A book about the Hellenistic-Jewish character of the Letters of Paul.
Translation: Dick Broeren Sr.
Paperback edition ISBN/EAN: 978-90-76783-54-3.
E-book edition ISBN/EAN: 978-90-76783-54-3.
Both for sale at Amazon.com.
Many scholars and readers of the Bible have a romantic image of Paul: born in a pious Jewish family, educated in Jerusalem at the feet of the famous Pharisaic scholar Gamliel and fluently speaking Hebrew, Aramaic, Greek and Latin. However, does this fit in with the data from the genuine letters of Paul?
In this book the author shows that the above mentioned image of Paul is especially derived from the Acts of the Apostles, in which the evangelist Luke has adapted the image of Paul to his own almost Pharisaic idea of the messianic time. In contrast however, Paul himself presents a completely different Christology (doctrine about Christ) in his letters. His language and way of thinking are more cognate with the Hellenistic, Greek speaking Judaism of his days.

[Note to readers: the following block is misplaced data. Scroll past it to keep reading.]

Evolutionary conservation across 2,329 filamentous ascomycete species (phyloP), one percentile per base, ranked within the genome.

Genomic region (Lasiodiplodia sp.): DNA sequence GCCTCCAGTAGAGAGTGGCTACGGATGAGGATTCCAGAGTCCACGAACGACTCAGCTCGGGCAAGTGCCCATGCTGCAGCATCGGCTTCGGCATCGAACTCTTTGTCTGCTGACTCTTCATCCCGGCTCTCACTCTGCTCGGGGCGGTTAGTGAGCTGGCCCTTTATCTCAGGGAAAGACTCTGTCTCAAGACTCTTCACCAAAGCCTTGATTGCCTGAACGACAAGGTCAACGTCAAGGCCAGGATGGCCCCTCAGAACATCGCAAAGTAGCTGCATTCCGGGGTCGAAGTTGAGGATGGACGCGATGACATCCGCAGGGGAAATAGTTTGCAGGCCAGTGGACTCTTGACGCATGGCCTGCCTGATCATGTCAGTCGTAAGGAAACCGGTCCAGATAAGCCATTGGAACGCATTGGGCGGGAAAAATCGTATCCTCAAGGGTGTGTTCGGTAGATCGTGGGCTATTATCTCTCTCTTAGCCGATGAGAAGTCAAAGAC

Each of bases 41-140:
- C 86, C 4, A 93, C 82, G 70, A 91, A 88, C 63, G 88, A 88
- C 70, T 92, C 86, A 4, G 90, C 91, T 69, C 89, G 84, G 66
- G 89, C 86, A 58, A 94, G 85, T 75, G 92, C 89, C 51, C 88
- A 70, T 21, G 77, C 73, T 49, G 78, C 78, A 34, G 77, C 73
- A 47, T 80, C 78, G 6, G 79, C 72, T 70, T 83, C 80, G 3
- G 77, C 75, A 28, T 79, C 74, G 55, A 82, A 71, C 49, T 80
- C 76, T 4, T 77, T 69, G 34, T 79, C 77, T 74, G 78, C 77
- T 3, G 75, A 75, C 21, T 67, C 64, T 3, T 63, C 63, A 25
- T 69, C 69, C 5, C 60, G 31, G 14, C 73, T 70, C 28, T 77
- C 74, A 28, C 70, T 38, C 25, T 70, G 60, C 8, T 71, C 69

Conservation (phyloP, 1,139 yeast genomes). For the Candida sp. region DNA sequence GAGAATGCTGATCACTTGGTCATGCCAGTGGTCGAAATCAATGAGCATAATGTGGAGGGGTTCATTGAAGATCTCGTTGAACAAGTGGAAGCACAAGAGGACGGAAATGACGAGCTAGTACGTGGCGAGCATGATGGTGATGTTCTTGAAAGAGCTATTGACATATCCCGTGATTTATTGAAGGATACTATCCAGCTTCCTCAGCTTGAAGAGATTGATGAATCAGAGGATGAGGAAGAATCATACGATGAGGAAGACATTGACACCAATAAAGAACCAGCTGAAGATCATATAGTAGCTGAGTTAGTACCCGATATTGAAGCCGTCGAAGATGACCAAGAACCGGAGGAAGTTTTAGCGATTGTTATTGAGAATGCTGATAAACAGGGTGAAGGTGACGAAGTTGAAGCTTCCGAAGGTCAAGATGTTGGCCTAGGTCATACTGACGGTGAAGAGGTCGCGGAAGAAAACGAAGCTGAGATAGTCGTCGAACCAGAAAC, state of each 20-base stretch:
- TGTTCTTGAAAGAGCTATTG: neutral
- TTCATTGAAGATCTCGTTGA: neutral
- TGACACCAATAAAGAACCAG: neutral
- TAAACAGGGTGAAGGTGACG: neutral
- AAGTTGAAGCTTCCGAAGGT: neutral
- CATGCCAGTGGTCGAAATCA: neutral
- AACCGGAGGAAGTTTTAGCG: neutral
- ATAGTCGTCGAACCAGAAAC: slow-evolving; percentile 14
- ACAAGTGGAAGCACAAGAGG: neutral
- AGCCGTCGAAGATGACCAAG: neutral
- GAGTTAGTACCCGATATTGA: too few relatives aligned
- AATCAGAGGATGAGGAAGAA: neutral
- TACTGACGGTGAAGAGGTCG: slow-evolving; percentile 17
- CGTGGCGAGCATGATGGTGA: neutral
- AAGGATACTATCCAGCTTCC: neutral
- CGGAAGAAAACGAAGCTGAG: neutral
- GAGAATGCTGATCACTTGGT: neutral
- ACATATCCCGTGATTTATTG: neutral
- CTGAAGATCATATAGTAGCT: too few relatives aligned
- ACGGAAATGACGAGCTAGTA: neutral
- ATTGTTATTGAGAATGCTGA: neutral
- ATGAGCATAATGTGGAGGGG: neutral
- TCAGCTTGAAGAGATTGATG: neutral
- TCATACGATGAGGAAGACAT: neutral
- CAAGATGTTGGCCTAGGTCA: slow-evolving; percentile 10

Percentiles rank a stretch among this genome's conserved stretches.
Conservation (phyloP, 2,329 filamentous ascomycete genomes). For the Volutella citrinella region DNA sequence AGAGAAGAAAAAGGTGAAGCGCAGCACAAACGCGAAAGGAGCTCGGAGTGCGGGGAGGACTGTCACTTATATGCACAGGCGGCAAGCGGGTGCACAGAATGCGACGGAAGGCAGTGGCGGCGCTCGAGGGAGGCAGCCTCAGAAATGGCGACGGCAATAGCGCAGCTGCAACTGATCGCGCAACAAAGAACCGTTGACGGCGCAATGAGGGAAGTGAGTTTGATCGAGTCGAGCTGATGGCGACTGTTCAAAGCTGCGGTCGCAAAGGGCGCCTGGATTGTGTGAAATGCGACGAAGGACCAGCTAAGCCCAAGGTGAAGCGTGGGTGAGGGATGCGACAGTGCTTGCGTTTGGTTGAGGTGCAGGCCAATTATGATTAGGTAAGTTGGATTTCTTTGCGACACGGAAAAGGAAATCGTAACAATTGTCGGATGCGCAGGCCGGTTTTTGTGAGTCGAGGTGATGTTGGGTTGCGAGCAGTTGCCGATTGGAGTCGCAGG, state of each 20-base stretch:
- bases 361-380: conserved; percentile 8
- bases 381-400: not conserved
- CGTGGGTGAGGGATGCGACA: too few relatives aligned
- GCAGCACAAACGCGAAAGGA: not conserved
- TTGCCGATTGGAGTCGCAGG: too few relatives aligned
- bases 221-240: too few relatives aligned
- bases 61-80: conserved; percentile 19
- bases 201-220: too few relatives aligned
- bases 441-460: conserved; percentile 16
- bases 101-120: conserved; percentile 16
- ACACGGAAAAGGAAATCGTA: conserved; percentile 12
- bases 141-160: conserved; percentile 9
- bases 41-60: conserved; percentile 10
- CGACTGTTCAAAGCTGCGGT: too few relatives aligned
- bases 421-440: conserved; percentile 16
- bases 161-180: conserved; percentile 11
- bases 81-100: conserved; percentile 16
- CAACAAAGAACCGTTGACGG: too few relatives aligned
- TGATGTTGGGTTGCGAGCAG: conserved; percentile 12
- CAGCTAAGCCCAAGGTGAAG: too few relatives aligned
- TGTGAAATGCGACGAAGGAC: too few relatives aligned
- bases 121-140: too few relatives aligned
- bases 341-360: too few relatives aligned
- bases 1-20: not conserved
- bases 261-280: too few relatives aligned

The author discusses successively: 1) Hellenism, the dominant culture of the Greek-Roman world of those days; 2) the Hellenistic Judaism of the Diaspora, which differed greatly from the Aramaic Judaism of Jesus and his early disciples; 3) the Septuagint, the Greek Bible translation, which had already existed about 300 years in the days of Paul and which deviated in many respects from the Hebrew Bible.
Next the author researches what of these three phenomena could be found in the letters of Paul. Which turned out to be a lot more than he presumed at the start of his research. The Hellenistic Judaism is so intertwined with Paul’s thought that the most obvious conclusion is that Paul has spent his youth and early years in a Hellenistic-Jewish milieu. This background clarifies many difficult passages in the letters of Paul and leads to a better understanding of his theology.
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